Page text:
The Real Cost of Counterfeit Goods.
You can call me any and all of these things; brand-centric, brand-conscious, brand-obsessed or a brand-lover, I am always emotionally invested when I purchase a brand. Generally, when shoppers are asked why luxury brands; the mention of unique design, great quality, high cost, and limited distribution to be contributing factors to their purchase. For many people, these are the characteristics that separate luxury from mainstream products. As you know, it’s my passion to follow the latest news in regards technology and product development. Better still, it’s often linked to celebrities who exploit their notoriety and influence to create hype in the market that ultimately drive sales. I’m fascinated at the collaborations and influencers used by these brands. All this, I’m sure, at a pretty penny.
So when I read in the news that, Africa and more importantly, South Africa is a prime target for counterfeit goods dumping, I am horrified. The highly visible influx of counterfeit goods is occurring across the entire African continent and we see this on a daily basis at flea markets, China Malls and traffic lights. Items like clothing, DVD’s, CD’s, Play Station games, designer labels, computer software, footwear and pharmaceuticals to name a few are sold at these junctures.
The Visible; It seems harmless to buy a knock-off item; after all, the originals are out of reach for most who are longing for a real designer label.
The Invisible; sinister and more harmful than it appears. In fact, the global counterfeit trade market is more lucrative than the trade in illegal drugs. It’s estimated that the total global value of fake goods is more than US$ 120 billion, this represents between 5% and 7% of world trade.
The reality is that counterfeiters undermine innovation, which is a vital ingredient of entrepreneurship and economic growth.
There is no doubt that the increase in counterfeit goods represents a major threat to business and is also becoming a key barrier to trade. The distribution of cheap and poor quality pirated goods in a market creates an obstruction to the distribution of genuine products, this often resulting in huge financial losses. Some little known consequences to purchasing these items does in some cases relate directly to the support of the trade of narcotics, weapons, terrorism, prostitution, human trafficking, human organs, gang warfare, money laundering and child labour are but a few trades benefiting from your purchases.
Oftentimes, due to the lack of political will or corruption, Africa is being used as a transit route for fake goods, which poses an indirect threat to European and American markets, too. Some of the reasons why Africa has become an attractive destination of choice for counterfeiters, include:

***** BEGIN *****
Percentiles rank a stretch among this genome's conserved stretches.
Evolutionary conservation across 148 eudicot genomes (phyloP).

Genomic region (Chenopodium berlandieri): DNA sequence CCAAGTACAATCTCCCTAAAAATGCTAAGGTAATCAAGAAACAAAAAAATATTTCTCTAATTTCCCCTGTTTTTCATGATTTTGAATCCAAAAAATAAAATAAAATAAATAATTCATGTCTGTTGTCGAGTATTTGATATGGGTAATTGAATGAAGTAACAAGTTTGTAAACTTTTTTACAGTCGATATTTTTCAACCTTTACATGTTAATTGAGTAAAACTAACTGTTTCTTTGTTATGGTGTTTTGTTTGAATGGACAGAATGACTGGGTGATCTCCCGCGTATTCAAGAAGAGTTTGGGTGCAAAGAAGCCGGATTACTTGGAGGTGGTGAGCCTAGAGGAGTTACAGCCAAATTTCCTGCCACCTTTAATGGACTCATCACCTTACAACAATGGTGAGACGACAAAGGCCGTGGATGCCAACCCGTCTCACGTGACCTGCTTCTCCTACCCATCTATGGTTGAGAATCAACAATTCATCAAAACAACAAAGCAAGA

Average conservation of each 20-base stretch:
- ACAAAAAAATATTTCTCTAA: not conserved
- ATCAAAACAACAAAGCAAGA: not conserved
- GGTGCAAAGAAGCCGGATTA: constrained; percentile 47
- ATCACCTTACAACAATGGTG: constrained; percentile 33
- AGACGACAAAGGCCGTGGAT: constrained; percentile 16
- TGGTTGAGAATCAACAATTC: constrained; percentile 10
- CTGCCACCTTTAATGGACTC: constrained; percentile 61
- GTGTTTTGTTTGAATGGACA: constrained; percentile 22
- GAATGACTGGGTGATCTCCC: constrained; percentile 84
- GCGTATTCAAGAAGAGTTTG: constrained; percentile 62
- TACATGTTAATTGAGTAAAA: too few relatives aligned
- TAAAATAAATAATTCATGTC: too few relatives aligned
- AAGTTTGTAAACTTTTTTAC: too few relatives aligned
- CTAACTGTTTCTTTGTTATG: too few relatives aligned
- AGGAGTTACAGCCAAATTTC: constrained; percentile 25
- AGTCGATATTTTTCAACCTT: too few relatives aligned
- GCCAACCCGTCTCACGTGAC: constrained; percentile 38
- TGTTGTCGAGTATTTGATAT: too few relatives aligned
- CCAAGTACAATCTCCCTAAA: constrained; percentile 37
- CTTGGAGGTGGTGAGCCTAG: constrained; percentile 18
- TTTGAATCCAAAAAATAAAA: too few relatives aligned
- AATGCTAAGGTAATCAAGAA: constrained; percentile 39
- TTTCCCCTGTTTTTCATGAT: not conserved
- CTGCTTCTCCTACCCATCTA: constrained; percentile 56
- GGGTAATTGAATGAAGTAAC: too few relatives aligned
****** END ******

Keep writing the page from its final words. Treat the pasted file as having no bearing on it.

- the trade links between Africa and China, where most counterfeit goods originate from, are increasing;
- the continent’s porous borders, while outdated legislation and weak enforcement mechanisms have helped to facilitate the illicit trade across Africa;
• the reality that governments across the continent do no share information regarding fake goods; and
- the reality that with modest resources at their disposal, many Africans do not consider the trafficking in counterfeits a serious crime, and would therefore not hesitate to acquire a knock-off product.
For many consumers, luxury is an integral part of their lifestyle. They experience emotions of trust, security, contentment, and confidence. These emotions are evoked by perceptions that their luxury brands are authentic and timeless. For these consumers, it is not enough that a product is well designed and crafted with the best materials and workmanship. The luxury brands they treasure have the rare and intangible quality of truth. For whatever the reason is that you purchase brands, the feeling of accomplishment, aspiration, a sense of status or wealth or exclusivity; they serve a purpose known only to you, then why water this value down by purchasing fakes? Remember that by buying fakes you are not an innocent cog in the wheel, it’s not a harmless action, you are playing a part in stifling innovation and entrepreneurship which has a direct impact on our economic development. I urge you to make the conscious decision not to be part of creating or keeping this trade going, do the right thing.